Of course, we all know how the story ends, and as the novel progresses, there are more mentions of the war and food shortages. However, this is actually just the background to the family drama Taki weaves into the historical events. During her time in the little house, the beautiful Tokiko becomes distracted, and with her older husband often absent, it’s no surprise when his young colleague Itakura becomes a frequent visitor to the house. Inevitably, there’s a prospect of their relationship progressing beyond the merely social, and Taki starts to wonder if, and how, she should get involved.
This idea of a maid’s responsibility is raised early on in the book, with Taki’s first master telling her a story of a clever maid burning a document by ‘accident’, knowing what her master needed her to do, even if he would never have commanded her to do so. Over the years, Taki comes to believe ever more strongly in the importance of the maid to a family:
What I have learned from doing this kind of work over many years is that if there are a hundred families, there will be a hundred different types of couples. Anyone such as a maid, who enters the inner circles of a family through their work, should not go spreading gossip about the family situation for their own amusement. (p.48)
However, it’s only when times get tough that Taki realises what responsibilities a good maid really has, and the time will come when she must make a tough decision without guidance. When the hour of need comes, will she be able to step up and save the family?
The Little House has echoes of several other Japanese works, but one book I couldn’t help comparing it to is Minae Mizumura’s A True Novel, a novel which also covers the pre-war period. Like Nakajima’s story, A True Novel opens a window into the past, showing the lives of those who are now old, or long gone, and in certain passages, such as the summer holidays the characters spend away from Tokyo (for Mizumura, it’s in Karuizawa, for Nakajima, Kamakura), there are such similarities that you could almost imagine the characters bumping into each other at some point.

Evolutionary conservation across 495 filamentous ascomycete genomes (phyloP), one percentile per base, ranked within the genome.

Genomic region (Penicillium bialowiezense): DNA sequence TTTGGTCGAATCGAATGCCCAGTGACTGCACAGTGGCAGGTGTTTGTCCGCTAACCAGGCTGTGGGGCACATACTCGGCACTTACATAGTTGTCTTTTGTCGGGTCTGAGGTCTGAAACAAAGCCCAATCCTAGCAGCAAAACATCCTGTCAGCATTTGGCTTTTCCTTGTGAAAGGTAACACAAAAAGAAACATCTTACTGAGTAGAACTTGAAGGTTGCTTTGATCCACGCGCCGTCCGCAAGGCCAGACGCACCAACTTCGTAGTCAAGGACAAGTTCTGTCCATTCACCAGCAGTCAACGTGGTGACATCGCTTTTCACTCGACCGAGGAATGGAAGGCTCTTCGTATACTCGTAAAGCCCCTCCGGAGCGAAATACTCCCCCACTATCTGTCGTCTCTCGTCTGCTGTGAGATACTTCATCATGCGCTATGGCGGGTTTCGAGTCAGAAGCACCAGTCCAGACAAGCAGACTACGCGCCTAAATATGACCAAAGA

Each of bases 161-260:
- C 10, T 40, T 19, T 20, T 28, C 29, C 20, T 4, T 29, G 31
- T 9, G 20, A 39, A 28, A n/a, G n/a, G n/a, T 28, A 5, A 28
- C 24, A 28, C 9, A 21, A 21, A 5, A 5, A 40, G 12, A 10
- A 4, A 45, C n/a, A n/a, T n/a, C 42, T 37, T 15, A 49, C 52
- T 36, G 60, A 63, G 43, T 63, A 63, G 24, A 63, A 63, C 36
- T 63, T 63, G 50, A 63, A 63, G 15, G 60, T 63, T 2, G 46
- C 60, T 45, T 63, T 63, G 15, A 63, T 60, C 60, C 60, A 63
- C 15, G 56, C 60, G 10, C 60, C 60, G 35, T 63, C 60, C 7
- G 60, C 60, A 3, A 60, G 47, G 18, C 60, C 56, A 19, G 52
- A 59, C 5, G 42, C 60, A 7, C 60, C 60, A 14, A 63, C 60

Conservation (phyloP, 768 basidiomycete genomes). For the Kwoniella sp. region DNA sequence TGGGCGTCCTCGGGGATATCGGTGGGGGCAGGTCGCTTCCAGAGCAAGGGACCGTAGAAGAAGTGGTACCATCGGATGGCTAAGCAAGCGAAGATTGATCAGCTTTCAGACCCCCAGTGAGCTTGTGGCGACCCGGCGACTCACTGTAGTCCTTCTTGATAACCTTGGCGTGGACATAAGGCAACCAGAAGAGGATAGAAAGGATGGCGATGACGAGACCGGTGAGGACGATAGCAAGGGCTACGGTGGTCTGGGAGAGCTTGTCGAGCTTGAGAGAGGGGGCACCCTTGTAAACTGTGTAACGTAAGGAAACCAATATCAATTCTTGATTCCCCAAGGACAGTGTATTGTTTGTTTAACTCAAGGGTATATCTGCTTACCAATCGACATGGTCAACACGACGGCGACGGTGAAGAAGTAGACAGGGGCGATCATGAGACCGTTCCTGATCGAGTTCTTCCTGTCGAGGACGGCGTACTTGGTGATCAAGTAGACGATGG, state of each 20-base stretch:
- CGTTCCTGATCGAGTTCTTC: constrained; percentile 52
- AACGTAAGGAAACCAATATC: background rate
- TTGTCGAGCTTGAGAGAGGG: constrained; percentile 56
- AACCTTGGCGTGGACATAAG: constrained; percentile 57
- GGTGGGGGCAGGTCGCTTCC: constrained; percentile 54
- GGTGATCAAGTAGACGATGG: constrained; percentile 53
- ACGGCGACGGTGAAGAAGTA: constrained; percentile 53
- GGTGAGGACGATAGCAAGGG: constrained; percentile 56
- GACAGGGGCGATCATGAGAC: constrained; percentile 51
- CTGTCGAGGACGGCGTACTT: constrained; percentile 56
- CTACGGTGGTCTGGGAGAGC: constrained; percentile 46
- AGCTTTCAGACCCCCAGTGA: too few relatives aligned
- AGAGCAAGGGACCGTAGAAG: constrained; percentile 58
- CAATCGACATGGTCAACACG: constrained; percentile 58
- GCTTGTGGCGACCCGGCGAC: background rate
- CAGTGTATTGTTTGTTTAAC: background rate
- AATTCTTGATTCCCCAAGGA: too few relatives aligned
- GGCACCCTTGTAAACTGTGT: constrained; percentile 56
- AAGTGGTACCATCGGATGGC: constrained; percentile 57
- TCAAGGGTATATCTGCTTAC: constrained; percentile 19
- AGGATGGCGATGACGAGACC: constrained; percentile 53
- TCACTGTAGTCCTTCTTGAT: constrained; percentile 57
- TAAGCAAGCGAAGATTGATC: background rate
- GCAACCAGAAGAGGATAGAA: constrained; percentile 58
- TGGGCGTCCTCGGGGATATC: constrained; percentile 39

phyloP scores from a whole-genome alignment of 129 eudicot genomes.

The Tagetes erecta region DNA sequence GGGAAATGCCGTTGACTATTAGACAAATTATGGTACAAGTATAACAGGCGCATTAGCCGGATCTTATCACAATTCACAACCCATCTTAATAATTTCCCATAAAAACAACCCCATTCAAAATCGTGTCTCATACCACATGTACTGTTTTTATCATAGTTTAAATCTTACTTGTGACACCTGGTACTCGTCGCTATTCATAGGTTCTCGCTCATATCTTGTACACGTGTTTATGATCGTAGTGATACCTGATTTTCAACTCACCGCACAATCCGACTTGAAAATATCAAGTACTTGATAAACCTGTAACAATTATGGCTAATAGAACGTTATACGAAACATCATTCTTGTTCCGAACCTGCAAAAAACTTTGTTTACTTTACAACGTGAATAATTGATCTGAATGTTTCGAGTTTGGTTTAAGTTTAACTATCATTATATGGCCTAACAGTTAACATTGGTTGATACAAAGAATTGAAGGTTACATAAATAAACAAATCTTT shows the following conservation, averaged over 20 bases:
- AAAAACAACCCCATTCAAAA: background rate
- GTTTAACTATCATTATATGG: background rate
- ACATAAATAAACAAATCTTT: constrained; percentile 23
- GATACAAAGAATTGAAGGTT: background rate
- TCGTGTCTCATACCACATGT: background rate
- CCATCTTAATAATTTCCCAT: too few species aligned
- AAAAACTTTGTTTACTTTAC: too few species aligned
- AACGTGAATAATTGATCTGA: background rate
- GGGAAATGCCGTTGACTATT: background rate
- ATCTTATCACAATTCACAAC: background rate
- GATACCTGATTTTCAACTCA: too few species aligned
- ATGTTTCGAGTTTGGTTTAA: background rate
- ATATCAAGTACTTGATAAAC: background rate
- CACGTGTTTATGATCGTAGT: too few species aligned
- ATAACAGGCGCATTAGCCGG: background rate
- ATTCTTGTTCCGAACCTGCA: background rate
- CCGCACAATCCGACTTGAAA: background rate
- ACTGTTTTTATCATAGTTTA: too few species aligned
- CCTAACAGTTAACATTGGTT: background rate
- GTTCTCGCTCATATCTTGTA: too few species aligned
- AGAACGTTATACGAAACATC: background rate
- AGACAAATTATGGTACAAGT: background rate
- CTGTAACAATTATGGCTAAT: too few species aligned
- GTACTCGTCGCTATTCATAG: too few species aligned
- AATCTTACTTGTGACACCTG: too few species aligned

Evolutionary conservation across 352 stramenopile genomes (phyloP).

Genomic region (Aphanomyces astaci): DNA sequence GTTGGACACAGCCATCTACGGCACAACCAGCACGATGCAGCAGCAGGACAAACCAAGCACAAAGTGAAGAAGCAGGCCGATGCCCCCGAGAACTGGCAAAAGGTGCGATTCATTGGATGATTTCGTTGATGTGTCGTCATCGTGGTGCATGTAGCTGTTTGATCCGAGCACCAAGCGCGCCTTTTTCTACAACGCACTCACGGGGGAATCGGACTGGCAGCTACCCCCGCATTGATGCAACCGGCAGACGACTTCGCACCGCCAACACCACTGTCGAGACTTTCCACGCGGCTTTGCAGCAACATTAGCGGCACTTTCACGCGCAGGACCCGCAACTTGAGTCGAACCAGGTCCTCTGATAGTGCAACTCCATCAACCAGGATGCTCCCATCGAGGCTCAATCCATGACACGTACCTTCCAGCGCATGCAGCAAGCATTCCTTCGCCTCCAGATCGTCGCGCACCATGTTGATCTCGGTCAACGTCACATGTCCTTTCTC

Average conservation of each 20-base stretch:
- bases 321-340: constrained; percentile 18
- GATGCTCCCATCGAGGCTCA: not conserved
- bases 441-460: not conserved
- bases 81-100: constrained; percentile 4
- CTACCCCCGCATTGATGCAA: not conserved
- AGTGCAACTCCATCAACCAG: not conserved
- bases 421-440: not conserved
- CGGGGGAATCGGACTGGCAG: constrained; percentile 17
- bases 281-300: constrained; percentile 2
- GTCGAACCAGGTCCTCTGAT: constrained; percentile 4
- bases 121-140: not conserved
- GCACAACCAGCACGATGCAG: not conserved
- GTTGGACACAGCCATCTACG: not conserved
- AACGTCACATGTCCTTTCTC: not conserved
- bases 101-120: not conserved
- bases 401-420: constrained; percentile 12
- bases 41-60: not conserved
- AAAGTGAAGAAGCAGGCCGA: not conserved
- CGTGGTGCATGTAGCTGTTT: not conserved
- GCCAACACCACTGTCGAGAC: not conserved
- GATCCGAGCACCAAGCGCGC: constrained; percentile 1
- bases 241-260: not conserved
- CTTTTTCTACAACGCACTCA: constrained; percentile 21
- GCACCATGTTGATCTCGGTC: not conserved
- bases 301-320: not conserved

Of course, the biggest similarity between the two works is that both are largely narrated by the household help, and like Fumiko, the narrator of A True Novel, there’s far more to Taki than meets the eye. In her comforting manner, Taki skilfully confides in the reader, yet Takeshi’s occasional interruptions serve to awaken us from the hypnotic rhythm of her story, forcing the old woman to justify herself. The majority of the story is told in her words, and it would take a very foolish reader indeed not to wonder if her tale really is the whole truth and whether there’s anything she’s not telling us…
There’s an obvious quality to A Little House, so it’s unsurprising that it took out the Naoki Prize, one of the top Japanese literary awards, and in Tapley Takemori’s excellent translation it makes for a compelling, enjoyable reading experience. After seven chapters of Taki’s reminiscences, the final section caps the book off nicely, wrapping up loose ends and revealing a few last surprises. Sadly, this is yet another of the bumper crop of J-Lit novels (mostly written by women) that were left off the MBIP longlist this year (in favour of a rather disappointing pseudo-Japanese farce…), and I don’t think it’s really attracted a lot of attention. That’s a shame because this is a book to recommend whether you’re heavily into Japanese literature or simply a fan of good stories well told. Here’s hoping I’ve convinced a few more readers to check out Granny Taki’s tales of a time long gone – I can assure you they’re well worth the effort 🙂